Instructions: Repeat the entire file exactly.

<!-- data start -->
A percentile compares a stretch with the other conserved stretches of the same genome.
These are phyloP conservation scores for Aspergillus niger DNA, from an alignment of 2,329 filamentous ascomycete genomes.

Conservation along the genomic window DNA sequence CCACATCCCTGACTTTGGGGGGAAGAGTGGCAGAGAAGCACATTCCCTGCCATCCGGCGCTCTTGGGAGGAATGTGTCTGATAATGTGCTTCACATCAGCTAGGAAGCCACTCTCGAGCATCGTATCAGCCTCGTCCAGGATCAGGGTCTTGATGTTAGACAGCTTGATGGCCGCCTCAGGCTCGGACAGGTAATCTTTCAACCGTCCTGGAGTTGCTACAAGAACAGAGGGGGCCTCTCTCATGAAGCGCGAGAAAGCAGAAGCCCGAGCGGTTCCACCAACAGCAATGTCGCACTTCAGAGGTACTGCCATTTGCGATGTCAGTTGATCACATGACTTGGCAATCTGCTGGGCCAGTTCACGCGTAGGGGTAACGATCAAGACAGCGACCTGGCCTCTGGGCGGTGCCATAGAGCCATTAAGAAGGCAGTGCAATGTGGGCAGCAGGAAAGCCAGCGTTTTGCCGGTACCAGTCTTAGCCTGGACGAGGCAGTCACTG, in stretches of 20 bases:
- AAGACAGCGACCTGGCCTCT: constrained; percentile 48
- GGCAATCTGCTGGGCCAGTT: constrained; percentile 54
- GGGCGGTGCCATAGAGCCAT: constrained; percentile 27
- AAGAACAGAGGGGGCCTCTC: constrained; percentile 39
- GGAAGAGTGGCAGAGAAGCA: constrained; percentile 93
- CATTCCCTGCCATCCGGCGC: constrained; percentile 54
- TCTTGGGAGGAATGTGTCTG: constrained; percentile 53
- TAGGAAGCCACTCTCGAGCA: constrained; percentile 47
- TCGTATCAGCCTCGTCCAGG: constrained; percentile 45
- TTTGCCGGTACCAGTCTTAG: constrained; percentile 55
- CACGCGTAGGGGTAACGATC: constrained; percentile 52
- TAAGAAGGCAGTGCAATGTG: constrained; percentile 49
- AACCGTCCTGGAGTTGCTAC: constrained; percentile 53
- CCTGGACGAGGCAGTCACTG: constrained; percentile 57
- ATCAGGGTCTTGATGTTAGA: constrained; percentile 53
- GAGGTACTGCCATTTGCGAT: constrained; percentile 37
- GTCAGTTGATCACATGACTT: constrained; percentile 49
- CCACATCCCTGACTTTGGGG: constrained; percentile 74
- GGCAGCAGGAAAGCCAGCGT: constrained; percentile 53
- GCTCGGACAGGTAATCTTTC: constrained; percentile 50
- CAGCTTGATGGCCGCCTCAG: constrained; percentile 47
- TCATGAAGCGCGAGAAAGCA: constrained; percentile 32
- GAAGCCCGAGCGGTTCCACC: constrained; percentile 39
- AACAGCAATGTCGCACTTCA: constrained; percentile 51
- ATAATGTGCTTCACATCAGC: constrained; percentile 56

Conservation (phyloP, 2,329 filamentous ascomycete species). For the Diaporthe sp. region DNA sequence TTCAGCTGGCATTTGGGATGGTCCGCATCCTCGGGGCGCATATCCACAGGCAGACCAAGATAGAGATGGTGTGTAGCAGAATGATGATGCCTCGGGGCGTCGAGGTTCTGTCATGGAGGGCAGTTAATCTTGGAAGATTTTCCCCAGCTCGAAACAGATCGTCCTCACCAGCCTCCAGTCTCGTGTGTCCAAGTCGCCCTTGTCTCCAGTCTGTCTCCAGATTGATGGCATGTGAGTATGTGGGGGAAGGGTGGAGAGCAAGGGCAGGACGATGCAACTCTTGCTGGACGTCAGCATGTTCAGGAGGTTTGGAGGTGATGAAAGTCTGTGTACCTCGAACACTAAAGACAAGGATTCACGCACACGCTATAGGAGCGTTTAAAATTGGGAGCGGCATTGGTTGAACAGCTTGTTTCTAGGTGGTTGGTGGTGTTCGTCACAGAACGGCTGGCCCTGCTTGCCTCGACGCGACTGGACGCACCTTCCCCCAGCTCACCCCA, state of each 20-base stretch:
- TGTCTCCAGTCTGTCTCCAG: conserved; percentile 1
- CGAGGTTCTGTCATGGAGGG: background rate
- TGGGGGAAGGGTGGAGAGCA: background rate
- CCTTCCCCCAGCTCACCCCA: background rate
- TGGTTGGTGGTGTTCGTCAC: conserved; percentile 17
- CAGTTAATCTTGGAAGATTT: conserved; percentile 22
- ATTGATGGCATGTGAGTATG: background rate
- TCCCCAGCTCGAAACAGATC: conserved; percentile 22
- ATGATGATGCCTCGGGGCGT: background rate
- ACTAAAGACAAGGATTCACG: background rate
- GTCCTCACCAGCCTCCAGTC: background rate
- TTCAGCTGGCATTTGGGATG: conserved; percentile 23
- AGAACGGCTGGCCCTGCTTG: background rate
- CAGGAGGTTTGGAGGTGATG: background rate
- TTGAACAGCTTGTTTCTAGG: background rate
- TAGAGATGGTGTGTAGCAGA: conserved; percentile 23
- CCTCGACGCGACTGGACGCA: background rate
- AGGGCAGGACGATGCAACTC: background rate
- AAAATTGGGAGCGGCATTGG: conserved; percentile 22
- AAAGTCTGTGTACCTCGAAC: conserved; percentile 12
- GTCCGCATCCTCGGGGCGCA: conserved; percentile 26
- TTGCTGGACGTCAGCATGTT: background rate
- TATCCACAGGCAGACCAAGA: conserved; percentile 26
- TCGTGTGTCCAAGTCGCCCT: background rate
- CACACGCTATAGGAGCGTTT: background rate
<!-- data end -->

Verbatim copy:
A percentile compares a stretch with the other conserved stretches of the same genome.
These are phyloP conservation scores for Aspergillus niger DNA, from an alignment of 2,329 filamentous ascomycete genomes.

Conservation along the genomic window DNA sequence CCACATCCCTGACTTTGGGGGGAAGAGTGGCAGAGAAGCACATTCCCTGCCATCCGGCGCTCTTGGGAGGAATGTGTCTGATAATGTGCTTCACATCAGCTAGGAAGCCACTCTCGAGCATCGTATCAGCCTCGTCCAGGATCAGGGTCTTGATGTTAGACAGCTTGATGGCCGCCTCAGGCTCGGACAGGTAATCTTTCAACCGTCCTGGAGTTGCTACAAGAACAGAGGGGGCCTCTCTCATGAAGCGCGAGAAAGCAGAAGCCCGAGCGGTTCCACCAACAGCAATGTCGCACTTCAGAGGTACTGCCATTTGCGATGTCAGTTGATCACATGACTTGGCAATCTGCTGGGCCAGTTCACGCGTAGGGGTAACGATCAAGACAGCGACCTGGCCTCTGGGCGGTGCCATAGAGCCATTAAGAAGGCAGTGCAATGTGGGCAGCAGGAAAGCCAGCGTTTTGCCGGTACCAGTCTTAGCCTGGACGAGGCAGTCACTG, in stretches of 20 bases:
- AAGACAGCGACCTGGCCTCT: constrained; percentile 48
- GGCAATCTGCTGGGCCAGTT: constrained; percentile 54
- GGGCGGTGCCATAGAGCCAT: constrained; percentile 27
- AAGAACAGAGGGGGCCTCTC: constrained; percentile 39
- GGAAGAGTGGCAGAGAAGCA: constrained; percentile 93
- CATTCCCTGCCATCCGGCGC: constrained; percentile 54
- TCTTGGGAGGAATGTGTCTG: constrained; percentile 53
- TAGGAAGCCACTCTCGAGCA: constrained; percentile 47
- TCGTATCAGCCTCGTCCAGG: constrained; percentile 45
- TTTGCCGGTACCAGTCTTAG: constrained; percentile 55
- CACGCGTAGGGGTAACGATC: constrained; percentile 52
- TAAGAAGGCAGTGCAATGTG: constrained; percentile 49
- AACCGTCCTGGAGTTGCTAC: constrained; percentile 53
- CCTGGACGAGGCAGTCACTG: constrained; percentile 57
- ATCAGGGTCTTGATGTTAGA: constrained; percentile 53
- GAGGTACTGCCATTTGCGAT: constrained; percentile 37
- GTCAGTTGATCACATGACTT: constrained; percentile 49
- CCACATCCCTGACTTTGGGG: constrained; percentile 74
- GGCAGCAGGAAAGCCAGCGT: constrained; percentile 53
- GCTCGGACAGGTAATCTTTC: constrained; percentile 50
- CAGCTTGATGGCCGCCTCAG: constrained; percentile 47
- TCATGAAGCGCGAGAAAGCA: constrained; percentile 32
- GAAGCCCGAGCGGTTCCACC: constrained; percentile 39
- AACAGCAATGTCGCACTTCA: constrained; percentile 51
- ATAATGTGCTTCACATCAGC: constrained; percentile 56

Conservation (phyloP, 2,329 filamentous ascomycete species). For the Diaporthe sp. region DNA sequence TTCAGCTGGCATTTGGGATGGTCCGCATCCTCGGGGCGCATATCCACAGGCAGACCAAGATAGAGATGGTGTGTAGCAGAATGATGATGCCTCGGGGCGTCGAGGTTCTGTCATGGAGGGCAGTTAATCTTGGAAGATTTTCCCCAGCTCGAAACAGATCGTCCTCACCAGCCTCCAGTCTCGTGTGTCCAAGTCGCCCTTGTCTCCAGTCTGTCTCCAGATTGATGGCATGTGAGTATGTGGGGGAAGGGTGGAGAGCAAGGGCAGGACGATGCAACTCTTGCTGGACGTCAGCATGTTCAGGAGGTTTGGAGGTGATGAAAGTCTGTGTACCTCGAACACTAAAGACAAGGATTCACGCACACGCTATAGGAGCGTTTAAAATTGGGAGCGGCATTGGTTGAACAGCTTGTTTCTAGGTGGTTGGTGGTGTTCGTCACAGAACGGCTGGCCCTGCTTGCCTCGACGCGACTGGACGCACCTTCCCCCAGCTCACCCCA, state of each 20-base stretch:
- TGTCTCCAGTCTGTCTCCAG: conserved; percentile 1
- CGAGGTTCTGTCATGGAGGG: background rate
- TGGGGGAAGGGTGGAGAGCA: background rate
- CCTTCCCCCAGCTCACCCCA: background rate
- TGGTTGGTGGTGTTCGTCAC: conserved; percentile 17
- CAGTTAATCTTGGAAGATTT: conserved; percentile 22
- ATTGATGGCATGTGAGTATG: background rate
- TCCCCAGCTCGAAACAGATC: conserved; percentile 22
- ATGATGATGCCTCGGGGCGT: background rate
- ACTAAAGACAAGGATTCACG: background rate
- GTCCTCACCAGCCTCCAGTC: background rate
- TTCAGCTGGCATTTGGGATG: conserved; percentile 23
- AGAACGGCTGGCCCTGCTTG: background rate
- CAGGAGGTTTGGAGGTGATG: background rate
- TTGAACAGCTTGTTTCTAGG: background rate
- TAGAGATGGTGTGTAGCAGA: conserved; percentile 23
- CCTCGACGCGACTGGACGCA: background rate
- AGGGCAGGACGATGCAACTC: background rate
- AAAATTGGGAGCGGCATTGG: conserved; percentile 22
- AAAGTCTGTGTACCTCGAAC: conserved; percentile 12
- GTCCGCATCCTCGGGGCGCA: conserved; percentile 26
- TTGCTGGACGTCAGCATGTT: background rate
- TATCCACAGGCAGACCAAGA: conserved; percentile 26
- TCGTGTGTCCAAGTCGCCCT: background rate
- CACACGCTATAGGAGCGTTT: background rate